'Wheel of Life'
Keeping it real
September 7, 2004 -- Peacock Theatre, London
Shrouded in mystique and various shades of orange robes in their publicity, I must admit it was for very shallow reasons of curiosity and self-indulgence that I was motivated to see the "Wheel of Life" live show. From what I already knew, it was going to be a guaranteed visual and kinetic feast.
On the occasional instance when I think anyone might be interested in my opinions on religious philosophy, I tell people I believe that the mind is infinite. I duly accredit this idea to its rightful source: it’s the foundation of Buddhism and the premise on which meditation is based. Then, I go on to say that I believe that the body is also infinite, at which point most listeners dismiss my ramblings as fantastical. Now and then, because I am a flawed human, I take pleasure in being proven right. The Shaolin monks’ show demonstrates just how powerful the body can really be.
But this isn’t about what I think: this is about some very special monks doing what they do impeccably and keeping Buddhism real and visible for us semi-illuminated folks. This is the way it should be. It’s not appropriate to evaluate this kind of performance with aesthetic judgements, or even engage in a debate on whether it is dance or not. The main reason "The Wheel of Life" is of continued interest to dance critics and aficionados is due to its choreographer, Darshan Singh Bhuller, whose staging of a vast quantity of bodies, set, props and sheer energy has won him deserved acclaim.
The only tiny flaw was in the composition of the show, that meant that it contained a kind of ‘false ending'. The interlocuted story of the history of the Shaolin Temple ended with bows and applause, but then went continued into displays of very advanced Kung Fu, such as the famous ‘monk sandwich’ (christened by Jenny Gilbert) and spearhead balance. It’s also possible to link the show’s dance crossover audience to the wide influence of martial arts disciplines and practices on contemporary dance, ever since Merce Cunningham’s application of Zen to choreographic principles. Plus, I’d like to think that the show’s generic popularity is because more people than ever are being turned on by Buddhism worldwide.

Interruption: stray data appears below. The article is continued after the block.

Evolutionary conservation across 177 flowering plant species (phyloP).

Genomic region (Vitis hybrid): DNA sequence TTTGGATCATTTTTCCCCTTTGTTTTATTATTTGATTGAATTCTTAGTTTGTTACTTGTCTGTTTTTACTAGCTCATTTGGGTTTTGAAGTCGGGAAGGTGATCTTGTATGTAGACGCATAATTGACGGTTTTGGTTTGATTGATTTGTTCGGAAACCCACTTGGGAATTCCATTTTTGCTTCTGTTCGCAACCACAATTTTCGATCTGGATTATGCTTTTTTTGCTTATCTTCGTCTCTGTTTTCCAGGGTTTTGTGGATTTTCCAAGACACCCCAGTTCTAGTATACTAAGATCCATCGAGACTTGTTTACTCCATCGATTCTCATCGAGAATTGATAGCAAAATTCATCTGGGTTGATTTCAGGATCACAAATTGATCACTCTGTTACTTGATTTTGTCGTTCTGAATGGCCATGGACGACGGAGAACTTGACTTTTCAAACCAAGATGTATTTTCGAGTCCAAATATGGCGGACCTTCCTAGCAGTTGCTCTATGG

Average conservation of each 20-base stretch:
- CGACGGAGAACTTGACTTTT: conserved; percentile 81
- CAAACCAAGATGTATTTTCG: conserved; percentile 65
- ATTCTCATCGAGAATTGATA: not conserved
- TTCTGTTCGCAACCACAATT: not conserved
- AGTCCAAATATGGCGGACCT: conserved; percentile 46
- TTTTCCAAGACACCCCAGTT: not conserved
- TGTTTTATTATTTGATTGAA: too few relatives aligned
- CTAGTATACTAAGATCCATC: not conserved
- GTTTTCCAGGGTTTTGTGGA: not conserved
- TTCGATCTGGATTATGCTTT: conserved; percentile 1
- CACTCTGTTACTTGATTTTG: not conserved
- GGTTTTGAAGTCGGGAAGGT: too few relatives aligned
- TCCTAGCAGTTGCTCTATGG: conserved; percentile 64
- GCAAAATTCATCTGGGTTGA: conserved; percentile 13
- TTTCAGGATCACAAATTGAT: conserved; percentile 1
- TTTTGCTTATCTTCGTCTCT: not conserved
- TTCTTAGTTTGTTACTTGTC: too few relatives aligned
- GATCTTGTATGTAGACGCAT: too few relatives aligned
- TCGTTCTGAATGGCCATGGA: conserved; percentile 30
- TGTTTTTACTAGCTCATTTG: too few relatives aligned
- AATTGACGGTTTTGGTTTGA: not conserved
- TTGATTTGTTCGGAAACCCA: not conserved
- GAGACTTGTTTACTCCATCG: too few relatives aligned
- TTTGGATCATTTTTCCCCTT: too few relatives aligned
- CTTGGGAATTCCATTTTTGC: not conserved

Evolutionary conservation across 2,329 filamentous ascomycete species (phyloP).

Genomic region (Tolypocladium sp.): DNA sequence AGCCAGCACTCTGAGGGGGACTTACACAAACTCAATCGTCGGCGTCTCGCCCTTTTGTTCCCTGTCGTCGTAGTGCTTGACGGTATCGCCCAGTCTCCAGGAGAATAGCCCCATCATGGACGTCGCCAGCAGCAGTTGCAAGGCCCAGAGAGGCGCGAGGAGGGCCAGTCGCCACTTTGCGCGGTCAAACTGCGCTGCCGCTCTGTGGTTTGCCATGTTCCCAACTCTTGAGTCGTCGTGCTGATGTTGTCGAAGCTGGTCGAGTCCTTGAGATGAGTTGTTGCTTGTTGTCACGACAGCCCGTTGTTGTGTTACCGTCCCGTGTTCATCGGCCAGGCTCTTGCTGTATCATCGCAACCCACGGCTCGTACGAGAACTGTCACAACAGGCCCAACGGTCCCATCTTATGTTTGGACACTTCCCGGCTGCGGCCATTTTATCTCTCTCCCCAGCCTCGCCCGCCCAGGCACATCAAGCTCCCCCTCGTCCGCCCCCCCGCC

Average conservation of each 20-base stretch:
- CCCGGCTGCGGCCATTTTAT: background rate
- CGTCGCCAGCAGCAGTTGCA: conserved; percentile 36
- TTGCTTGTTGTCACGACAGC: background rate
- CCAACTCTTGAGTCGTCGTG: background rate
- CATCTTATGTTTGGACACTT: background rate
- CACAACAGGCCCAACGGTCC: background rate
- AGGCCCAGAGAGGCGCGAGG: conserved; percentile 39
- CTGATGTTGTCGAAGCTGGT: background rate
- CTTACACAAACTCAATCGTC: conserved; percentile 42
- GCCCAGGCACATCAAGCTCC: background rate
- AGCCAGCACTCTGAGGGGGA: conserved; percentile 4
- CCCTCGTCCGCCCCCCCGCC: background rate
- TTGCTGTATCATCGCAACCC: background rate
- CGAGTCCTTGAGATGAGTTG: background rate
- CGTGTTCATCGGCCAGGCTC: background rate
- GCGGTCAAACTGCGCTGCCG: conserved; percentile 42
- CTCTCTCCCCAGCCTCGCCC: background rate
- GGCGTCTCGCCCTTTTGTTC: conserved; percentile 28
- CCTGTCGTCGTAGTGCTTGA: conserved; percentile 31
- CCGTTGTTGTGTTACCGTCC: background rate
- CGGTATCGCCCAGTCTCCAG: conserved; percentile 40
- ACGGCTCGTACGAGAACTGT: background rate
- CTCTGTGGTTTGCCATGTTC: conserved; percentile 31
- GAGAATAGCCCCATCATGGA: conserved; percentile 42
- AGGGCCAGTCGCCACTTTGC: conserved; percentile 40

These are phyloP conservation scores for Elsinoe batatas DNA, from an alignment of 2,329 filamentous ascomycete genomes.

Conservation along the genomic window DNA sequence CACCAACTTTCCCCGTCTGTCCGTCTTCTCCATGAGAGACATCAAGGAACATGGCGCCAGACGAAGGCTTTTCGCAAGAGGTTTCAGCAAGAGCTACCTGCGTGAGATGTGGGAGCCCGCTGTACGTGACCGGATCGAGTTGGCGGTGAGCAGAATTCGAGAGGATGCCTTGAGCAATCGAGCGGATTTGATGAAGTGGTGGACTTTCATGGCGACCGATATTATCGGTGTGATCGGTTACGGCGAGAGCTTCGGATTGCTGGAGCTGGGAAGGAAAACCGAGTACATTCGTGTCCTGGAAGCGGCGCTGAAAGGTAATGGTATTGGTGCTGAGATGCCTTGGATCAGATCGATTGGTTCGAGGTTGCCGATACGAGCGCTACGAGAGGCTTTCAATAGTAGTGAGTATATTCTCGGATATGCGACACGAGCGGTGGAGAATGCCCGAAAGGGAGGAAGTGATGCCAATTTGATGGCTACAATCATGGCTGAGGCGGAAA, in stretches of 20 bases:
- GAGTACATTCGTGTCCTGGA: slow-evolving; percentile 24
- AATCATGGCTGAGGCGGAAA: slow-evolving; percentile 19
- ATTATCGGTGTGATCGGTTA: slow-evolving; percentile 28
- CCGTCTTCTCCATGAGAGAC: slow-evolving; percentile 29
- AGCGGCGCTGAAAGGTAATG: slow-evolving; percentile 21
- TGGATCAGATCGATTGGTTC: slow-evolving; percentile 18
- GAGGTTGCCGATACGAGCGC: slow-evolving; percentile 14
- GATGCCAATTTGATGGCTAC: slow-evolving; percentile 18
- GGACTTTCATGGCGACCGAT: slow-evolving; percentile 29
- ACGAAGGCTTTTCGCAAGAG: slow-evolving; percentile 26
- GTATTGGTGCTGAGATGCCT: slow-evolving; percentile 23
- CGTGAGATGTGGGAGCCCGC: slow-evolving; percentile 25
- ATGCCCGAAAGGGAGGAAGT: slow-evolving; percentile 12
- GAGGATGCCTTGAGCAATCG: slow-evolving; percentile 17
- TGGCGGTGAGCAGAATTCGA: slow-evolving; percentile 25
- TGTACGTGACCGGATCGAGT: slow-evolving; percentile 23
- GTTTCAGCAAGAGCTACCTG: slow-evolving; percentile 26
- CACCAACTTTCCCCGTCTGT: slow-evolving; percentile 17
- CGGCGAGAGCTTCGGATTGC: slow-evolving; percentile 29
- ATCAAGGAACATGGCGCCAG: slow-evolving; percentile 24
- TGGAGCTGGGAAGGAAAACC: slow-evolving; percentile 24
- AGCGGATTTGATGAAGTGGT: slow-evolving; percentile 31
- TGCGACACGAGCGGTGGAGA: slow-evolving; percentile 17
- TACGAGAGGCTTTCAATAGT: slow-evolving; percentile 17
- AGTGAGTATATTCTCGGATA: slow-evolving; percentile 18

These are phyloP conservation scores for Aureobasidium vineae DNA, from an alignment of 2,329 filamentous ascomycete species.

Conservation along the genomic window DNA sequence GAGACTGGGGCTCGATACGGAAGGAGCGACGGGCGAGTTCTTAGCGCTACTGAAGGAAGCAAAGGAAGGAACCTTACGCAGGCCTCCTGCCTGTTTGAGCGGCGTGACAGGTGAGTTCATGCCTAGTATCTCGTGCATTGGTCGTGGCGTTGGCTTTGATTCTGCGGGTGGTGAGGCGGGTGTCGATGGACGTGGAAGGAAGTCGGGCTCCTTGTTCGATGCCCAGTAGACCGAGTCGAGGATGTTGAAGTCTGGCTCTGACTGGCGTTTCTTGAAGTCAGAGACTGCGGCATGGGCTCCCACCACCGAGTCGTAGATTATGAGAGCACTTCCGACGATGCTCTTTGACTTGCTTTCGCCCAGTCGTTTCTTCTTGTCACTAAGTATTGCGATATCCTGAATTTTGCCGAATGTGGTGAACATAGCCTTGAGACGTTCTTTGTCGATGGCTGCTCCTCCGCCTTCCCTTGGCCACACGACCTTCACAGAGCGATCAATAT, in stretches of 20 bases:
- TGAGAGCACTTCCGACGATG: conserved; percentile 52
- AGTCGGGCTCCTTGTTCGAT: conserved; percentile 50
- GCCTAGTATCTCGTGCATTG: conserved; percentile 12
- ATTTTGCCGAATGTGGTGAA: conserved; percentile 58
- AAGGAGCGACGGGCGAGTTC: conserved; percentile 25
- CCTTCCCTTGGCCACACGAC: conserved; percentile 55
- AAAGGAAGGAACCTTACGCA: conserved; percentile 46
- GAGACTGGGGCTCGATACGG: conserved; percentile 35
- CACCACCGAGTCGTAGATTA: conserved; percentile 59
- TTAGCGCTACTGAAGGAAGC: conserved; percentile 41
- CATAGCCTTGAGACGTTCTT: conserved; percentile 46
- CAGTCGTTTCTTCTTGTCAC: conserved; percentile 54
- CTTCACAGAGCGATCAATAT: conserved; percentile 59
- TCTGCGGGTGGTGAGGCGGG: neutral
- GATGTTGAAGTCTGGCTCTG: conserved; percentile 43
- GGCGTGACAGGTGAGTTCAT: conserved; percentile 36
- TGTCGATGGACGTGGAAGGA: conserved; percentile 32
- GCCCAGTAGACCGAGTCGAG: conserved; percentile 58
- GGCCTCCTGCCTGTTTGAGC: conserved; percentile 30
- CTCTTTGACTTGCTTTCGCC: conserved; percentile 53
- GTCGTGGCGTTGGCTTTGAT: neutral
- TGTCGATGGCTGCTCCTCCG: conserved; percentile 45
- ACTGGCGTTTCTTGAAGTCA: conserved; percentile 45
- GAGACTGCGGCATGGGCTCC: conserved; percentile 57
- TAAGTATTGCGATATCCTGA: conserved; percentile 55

Seeing the show live for the first time, I found it compares favourably to the televised version, which is now available to buy on VHS and DVD. Watching a screen, it is easy to associate the whole genre of Kung Fu with stunts, camera tricks, and as is increasingly the case, digital enhancement and computer generated animation. Therefore, it’s such a treat to see the monks live and be reminded that they are flesh, and to witness not the blank poker faces of extreme mental concentration (as are lingered on by the television cameras), but the expressions of vibrant, receptive focused beings. They radiate good humour, and it’s clear that there is a great deal of tacit communication taking place amongst the choreographed manoeuvres in spite of the hammy acting and pumping synthesised drum and bass soundtrack. Besides, the monks are not ‘acting’. There’s perceptible calm empathy between them despite being engaged in potentially lethal combat sequences. Even the youngest eight-year-old monks are apparently oblivious to the packed theatre audience's attention, gasps and applause. And yet why should we be surprised at these young monks flexibility and acrobatic agility? Most children would be capable of exuding such purity of life force, if provided with the opportunity and right guidance. These boys have no need for computer games when they are the real reality, not a virtual one.
For info on the show, other writings and merchandise, check out: www.wheeloflife.co.uk
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